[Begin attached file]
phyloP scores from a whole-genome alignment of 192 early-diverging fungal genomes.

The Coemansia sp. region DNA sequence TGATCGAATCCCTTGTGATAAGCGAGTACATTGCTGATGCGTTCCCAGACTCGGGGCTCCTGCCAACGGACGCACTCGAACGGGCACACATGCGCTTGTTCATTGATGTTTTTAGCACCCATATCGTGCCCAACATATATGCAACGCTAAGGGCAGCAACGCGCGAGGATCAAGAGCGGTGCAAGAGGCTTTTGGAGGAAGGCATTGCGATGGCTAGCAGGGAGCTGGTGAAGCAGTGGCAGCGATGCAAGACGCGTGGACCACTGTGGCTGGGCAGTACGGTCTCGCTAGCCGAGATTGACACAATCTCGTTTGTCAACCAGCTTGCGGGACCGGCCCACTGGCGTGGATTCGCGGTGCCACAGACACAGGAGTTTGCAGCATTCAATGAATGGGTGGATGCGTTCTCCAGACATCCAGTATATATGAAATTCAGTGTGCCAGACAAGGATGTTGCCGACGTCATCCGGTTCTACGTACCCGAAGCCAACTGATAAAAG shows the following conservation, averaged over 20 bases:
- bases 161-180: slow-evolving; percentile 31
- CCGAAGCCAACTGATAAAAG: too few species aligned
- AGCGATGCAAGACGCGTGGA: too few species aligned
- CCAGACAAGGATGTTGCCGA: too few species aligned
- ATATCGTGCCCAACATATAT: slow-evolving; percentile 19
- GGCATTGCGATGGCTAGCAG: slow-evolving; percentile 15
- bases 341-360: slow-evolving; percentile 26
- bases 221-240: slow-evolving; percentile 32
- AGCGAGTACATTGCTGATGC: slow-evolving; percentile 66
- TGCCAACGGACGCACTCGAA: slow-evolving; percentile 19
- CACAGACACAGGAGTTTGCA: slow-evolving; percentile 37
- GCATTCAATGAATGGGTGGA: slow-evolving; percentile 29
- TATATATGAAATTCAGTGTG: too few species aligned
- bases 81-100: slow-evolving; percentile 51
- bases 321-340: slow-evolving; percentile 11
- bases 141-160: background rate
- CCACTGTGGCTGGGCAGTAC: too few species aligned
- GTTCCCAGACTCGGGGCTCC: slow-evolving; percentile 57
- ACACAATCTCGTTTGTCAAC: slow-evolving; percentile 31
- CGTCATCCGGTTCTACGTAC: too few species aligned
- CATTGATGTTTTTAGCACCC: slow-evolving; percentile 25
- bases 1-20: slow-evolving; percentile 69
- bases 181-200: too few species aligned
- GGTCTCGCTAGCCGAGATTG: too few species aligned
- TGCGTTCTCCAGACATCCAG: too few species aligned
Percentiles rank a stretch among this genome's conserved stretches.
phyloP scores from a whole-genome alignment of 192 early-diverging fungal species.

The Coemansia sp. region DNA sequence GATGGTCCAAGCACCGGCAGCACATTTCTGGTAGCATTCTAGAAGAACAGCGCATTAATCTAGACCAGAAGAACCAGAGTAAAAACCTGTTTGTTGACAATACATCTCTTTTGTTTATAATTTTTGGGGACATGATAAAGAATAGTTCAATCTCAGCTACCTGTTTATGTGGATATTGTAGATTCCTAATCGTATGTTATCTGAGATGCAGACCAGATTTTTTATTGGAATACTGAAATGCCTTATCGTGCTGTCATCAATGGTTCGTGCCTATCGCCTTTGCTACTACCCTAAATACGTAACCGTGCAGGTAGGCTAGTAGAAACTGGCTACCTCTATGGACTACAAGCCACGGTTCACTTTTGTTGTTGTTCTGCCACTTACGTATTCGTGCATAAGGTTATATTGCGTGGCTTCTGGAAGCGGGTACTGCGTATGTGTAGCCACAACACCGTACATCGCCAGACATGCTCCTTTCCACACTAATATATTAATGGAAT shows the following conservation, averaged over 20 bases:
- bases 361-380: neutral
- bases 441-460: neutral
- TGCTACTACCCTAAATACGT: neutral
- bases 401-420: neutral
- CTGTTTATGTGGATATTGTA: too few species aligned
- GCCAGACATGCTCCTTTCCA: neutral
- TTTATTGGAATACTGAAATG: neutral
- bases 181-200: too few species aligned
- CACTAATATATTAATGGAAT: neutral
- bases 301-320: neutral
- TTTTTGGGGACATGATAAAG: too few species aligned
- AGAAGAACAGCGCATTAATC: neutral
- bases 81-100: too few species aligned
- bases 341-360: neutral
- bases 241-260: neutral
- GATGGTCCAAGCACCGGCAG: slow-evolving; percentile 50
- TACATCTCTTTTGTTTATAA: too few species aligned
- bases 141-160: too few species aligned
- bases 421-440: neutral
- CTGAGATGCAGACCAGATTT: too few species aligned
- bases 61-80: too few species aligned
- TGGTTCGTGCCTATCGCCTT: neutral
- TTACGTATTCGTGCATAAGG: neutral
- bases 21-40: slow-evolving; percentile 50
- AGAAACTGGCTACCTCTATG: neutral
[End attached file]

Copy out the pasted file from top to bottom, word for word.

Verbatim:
phyloP scores from a whole-genome alignment of 192 early-diverging fungal genomes.

The Coemansia sp. region DNA sequence TGATCGAATCCCTTGTGATAAGCGAGTACATTGCTGATGCGTTCCCAGACTCGGGGCTCCTGCCAACGGACGCACTCGAACGGGCACACATGCGCTTGTTCATTGATGTTTTTAGCACCCATATCGTGCCCAACATATATGCAACGCTAAGGGCAGCAACGCGCGAGGATCAAGAGCGGTGCAAGAGGCTTTTGGAGGAAGGCATTGCGATGGCTAGCAGGGAGCTGGTGAAGCAGTGGCAGCGATGCAAGACGCGTGGACCACTGTGGCTGGGCAGTACGGTCTCGCTAGCCGAGATTGACACAATCTCGTTTGTCAACCAGCTTGCGGGACCGGCCCACTGGCGTGGATTCGCGGTGCCACAGACACAGGAGTTTGCAGCATTCAATGAATGGGTGGATGCGTTCTCCAGACATCCAGTATATATGAAATTCAGTGTGCCAGACAAGGATGTTGCCGACGTCATCCGGTTCTACGTACCCGAAGCCAACTGATAAAAG shows the following conservation, averaged over 20 bases:
- bases 161-180: slow-evolving; percentile 31
- CCGAAGCCAACTGATAAAAG: too few species aligned
- AGCGATGCAAGACGCGTGGA: too few species aligned
- CCAGACAAGGATGTTGCCGA: too few species aligned
- ATATCGTGCCCAACATATAT: slow-evolving; percentile 19
- GGCATTGCGATGGCTAGCAG: slow-evolving; percentile 15
- bases 341-360: slow-evolving; percentile 26
- bases 221-240: slow-evolving; percentile 32
- AGCGAGTACATTGCTGATGC: slow-evolving; percentile 66
- TGCCAACGGACGCACTCGAA: slow-evolving; percentile 19
- CACAGACACAGGAGTTTGCA: slow-evolving; percentile 37
- GCATTCAATGAATGGGTGGA: slow-evolving; percentile 29
- TATATATGAAATTCAGTGTG: too few species aligned
- bases 81-100: slow-evolving; percentile 51
- bases 321-340: slow-evolving; percentile 11
- bases 141-160: background rate
- CCACTGTGGCTGGGCAGTAC: too few species aligned
- GTTCCCAGACTCGGGGCTCC: slow-evolving; percentile 57
- ACACAATCTCGTTTGTCAAC: slow-evolving; percentile 31
- CGTCATCCGGTTCTACGTAC: too few species aligned
- CATTGATGTTTTTAGCACCC: slow-evolving; percentile 25
- bases 1-20: slow-evolving; percentile 69
- bases 181-200: too few species aligned
- GGTCTCGCTAGCCGAGATTG: too few species aligned
- TGCGTTCTCCAGACATCCAG: too few species aligned
Percentiles rank a stretch among this genome's conserved stretches.
phyloP scores from a whole-genome alignment of 192 early-diverging fungal species.

The Coemansia sp. region DNA sequence GATGGTCCAAGCACCGGCAGCACATTTCTGGTAGCATTCTAGAAGAACAGCGCATTAATCTAGACCAGAAGAACCAGAGTAAAAACCTGTTTGTTGACAATACATCTCTTTTGTTTATAATTTTTGGGGACATGATAAAGAATAGTTCAATCTCAGCTACCTGTTTATGTGGATATTGTAGATTCCTAATCGTATGTTATCTGAGATGCAGACCAGATTTTTTATTGGAATACTGAAATGCCTTATCGTGCTGTCATCAATGGTTCGTGCCTATCGCCTTTGCTACTACCCTAAATACGTAACCGTGCAGGTAGGCTAGTAGAAACTGGCTACCTCTATGGACTACAAGCCACGGTTCACTTTTGTTGTTGTTCTGCCACTTACGTATTCGTGCATAAGGTTATATTGCGTGGCTTCTGGAAGCGGGTACTGCGTATGTGTAGCCACAACACCGTACATCGCCAGACATGCTCCTTTCCACACTAATATATTAATGGAAT shows the following conservation, averaged over 20 bases:
- bases 361-380: neutral
- bases 441-460: neutral
- TGCTACTACCCTAAATACGT: neutral
- bases 401-420: neutral
- CTGTTTATGTGGATATTGTA: too few species aligned
- GCCAGACATGCTCCTTTCCA: neutral
- TTTATTGGAATACTGAAATG: neutral
- bases 181-200: too few species aligned
- CACTAATATATTAATGGAAT: neutral
- bases 301-320: neutral
- TTTTTGGGGACATGATAAAG: too few species aligned
- AGAAGAACAGCGCATTAATC: neutral
- bases 81-100: too few species aligned
- bases 341-360: neutral
- bases 241-260: neutral
- GATGGTCCAAGCACCGGCAG: slow-evolving; percentile 50
- TACATCTCTTTTGTTTATAA: too few species aligned
- bases 141-160: too few species aligned
- bases 421-440: neutral
- CTGAGATGCAGACCAGATTT: too few species aligned
- bases 61-80: too few species aligned
- TGGTTCGTGCCTATCGCCTT: neutral
- TTACGTATTCGTGCATAAGG: neutral
- bases 21-40: slow-evolving; percentile 50
- AGAAACTGGCTACCTCTATG: neutral